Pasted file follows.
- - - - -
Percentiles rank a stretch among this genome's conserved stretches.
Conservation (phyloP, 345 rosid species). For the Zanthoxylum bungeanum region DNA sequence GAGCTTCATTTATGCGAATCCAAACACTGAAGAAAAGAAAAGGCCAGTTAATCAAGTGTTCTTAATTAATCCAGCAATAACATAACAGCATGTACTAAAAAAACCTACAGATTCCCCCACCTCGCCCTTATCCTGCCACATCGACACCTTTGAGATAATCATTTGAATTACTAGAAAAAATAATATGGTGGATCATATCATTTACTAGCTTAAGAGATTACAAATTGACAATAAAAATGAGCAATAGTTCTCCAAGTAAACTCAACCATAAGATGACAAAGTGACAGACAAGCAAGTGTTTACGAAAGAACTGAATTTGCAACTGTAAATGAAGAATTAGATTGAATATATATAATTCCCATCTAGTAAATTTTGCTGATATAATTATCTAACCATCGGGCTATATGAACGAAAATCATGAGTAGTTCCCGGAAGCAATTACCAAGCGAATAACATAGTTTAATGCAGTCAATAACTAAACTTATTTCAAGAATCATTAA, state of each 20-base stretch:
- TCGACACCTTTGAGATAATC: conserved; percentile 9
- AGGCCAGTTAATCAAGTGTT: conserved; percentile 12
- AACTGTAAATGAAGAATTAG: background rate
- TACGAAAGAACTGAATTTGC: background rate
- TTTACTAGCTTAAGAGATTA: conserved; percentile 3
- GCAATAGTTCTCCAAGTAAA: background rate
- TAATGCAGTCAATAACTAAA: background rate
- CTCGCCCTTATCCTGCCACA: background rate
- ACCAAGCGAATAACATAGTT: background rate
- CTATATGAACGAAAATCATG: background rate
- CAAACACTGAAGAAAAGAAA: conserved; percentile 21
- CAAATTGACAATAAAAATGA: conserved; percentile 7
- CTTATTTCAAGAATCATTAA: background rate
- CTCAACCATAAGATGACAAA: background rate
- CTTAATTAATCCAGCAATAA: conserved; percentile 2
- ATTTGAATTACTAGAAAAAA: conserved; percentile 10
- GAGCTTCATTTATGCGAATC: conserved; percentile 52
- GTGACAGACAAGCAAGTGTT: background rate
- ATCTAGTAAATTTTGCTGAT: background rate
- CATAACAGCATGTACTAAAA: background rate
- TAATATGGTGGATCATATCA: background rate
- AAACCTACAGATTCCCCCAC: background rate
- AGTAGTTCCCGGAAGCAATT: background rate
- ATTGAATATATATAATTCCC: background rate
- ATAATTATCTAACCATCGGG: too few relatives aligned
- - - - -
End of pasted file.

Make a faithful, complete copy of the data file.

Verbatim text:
Percentiles rank a stretch among this genome's conserved stretches.
Conservation (phyloP, 345 rosid species). For the Zanthoxylum bungeanum region DNA sequence GAGCTTCATTTATGCGAATCCAAACACTGAAGAAAAGAAAAGGCCAGTTAATCAAGTGTTCTTAATTAATCCAGCAATAACATAACAGCATGTACTAAAAAAACCTACAGATTCCCCCACCTCGCCCTTATCCTGCCACATCGACACCTTTGAGATAATCATTTGAATTACTAGAAAAAATAATATGGTGGATCATATCATTTACTAGCTTAAGAGATTACAAATTGACAATAAAAATGAGCAATAGTTCTCCAAGTAAACTCAACCATAAGATGACAAAGTGACAGACAAGCAAGTGTTTACGAAAGAACTGAATTTGCAACTGTAAATGAAGAATTAGATTGAATATATATAATTCCCATCTAGTAAATTTTGCTGATATAATTATCTAACCATCGGGCTATATGAACGAAAATCATGAGTAGTTCCCGGAAGCAATTACCAAGCGAATAACATAGTTTAATGCAGTCAATAACTAAACTTATTTCAAGAATCATTAA, state of each 20-base stretch:
- TCGACACCTTTGAGATAATC: conserved; percentile 9
- AGGCCAGTTAATCAAGTGTT: conserved; percentile 12
- AACTGTAAATGAAGAATTAG: background rate
- TACGAAAGAACTGAATTTGC: background rate
- TTTACTAGCTTAAGAGATTA: conserved; percentile 3
- GCAATAGTTCTCCAAGTAAA: background rate
- TAATGCAGTCAATAACTAAA: background rate
- CTCGCCCTTATCCTGCCACA: background rate
- ACCAAGCGAATAACATAGTT: background rate
- CTATATGAACGAAAATCATG: background rate
- CAAACACTGAAGAAAAGAAA: conserved; percentile 21
- CAAATTGACAATAAAAATGA: conserved; percentile 7
- CTTATTTCAAGAATCATTAA: background rate
- CTCAACCATAAGATGACAAA: background rate
- CTTAATTAATCCAGCAATAA: conserved; percentile 2
- ATTTGAATTACTAGAAAAAA: conserved; percentile 10
- GAGCTTCATTTATGCGAATC: conserved; percentile 52
- GTGACAGACAAGCAAGTGTT: background rate
- ATCTAGTAAATTTTGCTGAT: background rate
- CATAACAGCATGTACTAAAA: background rate
- TAATATGGTGGATCATATCA: background rate
- AAACCTACAGATTCCCCCAC: background rate
- AGTAGTTCCCGGAAGCAATT: background rate
- ATTGAATATATATAATTCCC: background rate
- ATAATTATCTAACCATCGGG: too few relatives aligned